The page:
Celcus Library Facade

The two portals to the right of the library facade (above) belong to the Mazaeus - Mithridates Gate, built in 40 AD by two slaves to honor emperor Augustus who gave them their freedom. A Latin inscription with inlaid bronze letters reads, in part: "From the Emperor Caesar Augustus, the son of the god, the greatest of the priests, who was consul twelve and tribune twenty times; and the wife of August Livia; the son of Lucus, Marc Agrippa who was consul three times, Emperor, and tribune six times; and the daughter of Julio Caesar Augustus, Mazaeus and Mithridates to their master and the people."

At the end of Curetes Street is large private house (below) believed to have been a brothel, because a statue of the fertility god Priapus with an oversize phallus (now in the Ephesus Museum) was found inside. The building was constructed during the reign of the emperor Trajan (98-117 AD). It had a hall on the first floor and a number of small rooms on the second floor. On the west side was a reception area with colored floor mosaics, symbolizing the four seasons.

Brothel or Private house

Curetes Street ends at the plaza in front of the Library of Celsus; From there, another street, designated "Marble Way," leads north to the Great Theater of Ephesus.

Etched into one of the paving stones along Marble Way, is a footprint (below) indicating the presence of a brothel nearby.

Brothel Advertisement

Great Theater (below) - Gouged out of the hillside at the end of the Marble Way (as if you can miss it!), it was originally built between 332-63 BC and enlarged under Claudius (41-54 AD, about the time Paul was in the city), and again by Nero (54-68 AD). It had seating for 24,500 spectators divided into three tiers of 22 rows each.

Ephesus theater

From the theater, a wide street called Arcadian Way leads west to the harbor, now completely silted up from the flow of sediments carried by the Cayster River. Arcadian Way was named for emperor Arcadius (395-408 AD) during whose reign it was rebuilt in its present form. Covered double colonnades ran along both sides, and there were monumental gates at both ends, but they were totally destroyed. Its paving stones still show graffiti–Christian cruciform designs. During the Roman era the road was lighted by 100 lamps, making Ephesus one of the first ancient cities, along with Rome and Antioch, known to have had street lighting.

On the left side (south) of Arcadian Way was the city's Commercial Agora (below) the city's largest marketplace-trade center. This large open market area was known as the "Square Agora" because its sides measured 360 feet long.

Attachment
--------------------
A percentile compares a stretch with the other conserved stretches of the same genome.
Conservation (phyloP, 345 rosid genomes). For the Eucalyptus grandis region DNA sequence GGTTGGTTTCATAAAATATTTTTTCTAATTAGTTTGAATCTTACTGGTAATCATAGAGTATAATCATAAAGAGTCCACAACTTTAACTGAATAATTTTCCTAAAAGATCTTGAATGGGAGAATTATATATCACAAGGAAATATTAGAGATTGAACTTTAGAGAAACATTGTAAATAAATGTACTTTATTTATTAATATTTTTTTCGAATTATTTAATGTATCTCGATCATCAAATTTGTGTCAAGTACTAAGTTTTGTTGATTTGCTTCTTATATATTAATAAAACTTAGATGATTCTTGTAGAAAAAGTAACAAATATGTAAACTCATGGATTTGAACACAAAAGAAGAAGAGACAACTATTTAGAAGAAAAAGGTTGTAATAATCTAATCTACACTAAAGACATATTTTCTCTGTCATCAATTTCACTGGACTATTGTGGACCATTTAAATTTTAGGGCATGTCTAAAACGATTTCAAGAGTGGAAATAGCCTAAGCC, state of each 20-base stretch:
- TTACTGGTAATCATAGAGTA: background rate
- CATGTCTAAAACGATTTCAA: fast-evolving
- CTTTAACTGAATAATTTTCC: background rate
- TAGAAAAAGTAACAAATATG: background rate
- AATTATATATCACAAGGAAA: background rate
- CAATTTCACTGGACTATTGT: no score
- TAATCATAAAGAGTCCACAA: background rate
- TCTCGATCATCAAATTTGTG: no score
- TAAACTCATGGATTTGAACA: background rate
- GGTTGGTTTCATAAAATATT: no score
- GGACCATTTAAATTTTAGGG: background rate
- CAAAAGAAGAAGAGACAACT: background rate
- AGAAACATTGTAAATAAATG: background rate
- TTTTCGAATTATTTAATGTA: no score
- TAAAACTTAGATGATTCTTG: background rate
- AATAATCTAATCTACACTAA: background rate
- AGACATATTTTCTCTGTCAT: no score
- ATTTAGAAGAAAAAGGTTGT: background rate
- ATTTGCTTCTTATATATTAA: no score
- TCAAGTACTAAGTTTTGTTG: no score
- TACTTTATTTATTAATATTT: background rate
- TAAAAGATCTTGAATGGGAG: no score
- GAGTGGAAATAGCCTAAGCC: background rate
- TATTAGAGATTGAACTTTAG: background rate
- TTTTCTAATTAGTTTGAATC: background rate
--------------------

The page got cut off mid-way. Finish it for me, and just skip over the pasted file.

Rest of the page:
Commercial agora

The agora was the center of the commercial world in Ephesus. In addition to the marketing of goods there was also a slave market of beautiful girls brought from different places by sea. A water-clock and a sundial stood in the center. Sixty or so shops surrounded three of its sides (below). It is quite possible that Paul worked here with Priscilla and her husband Aquila, his friends and co-workers in Corinth, in their tent-making business. It is easy to picture Priscilla, clad in a white toga, shopping for an evening meal, while Aquila and Paul vigorously debate about Jesus with some of the city's leading men or their fellow trades-people.


Paul preaches the Gospel in Ephesus

(The account of Paul's stay in Ephesus is found in Acts 19:1-20:1)

September 52 AD: As promised during a brief stop during his second missionary journey, Paul returned to Ephesus, this time for an extended stay. Unlike other cities he visited during his two previous missions Philippi, Thessaloniki, Corinth, Pisidian Antioch Paul did not found the church in Ephesus. Christianity was introduced there through the Jews and the original community was under the leadership of a learned and eloquent Jewish convert from Alexandra named Apollos (1 Corinthians 1:12), who knew only of the baptism of John, and nothing of Jesus. He began teaching in the synagogues, where Priscilla and Aquila, Paul's former co-workers in Corinth and now living in Ephesus, heard him speak. They invited him to their home to explain the way of God according to Jesus. Before Paul's arrival Apollos traveled to Corinth where he publicly refuted the Jews, quoting from the scriptures to prove that Jesus was the Messiah.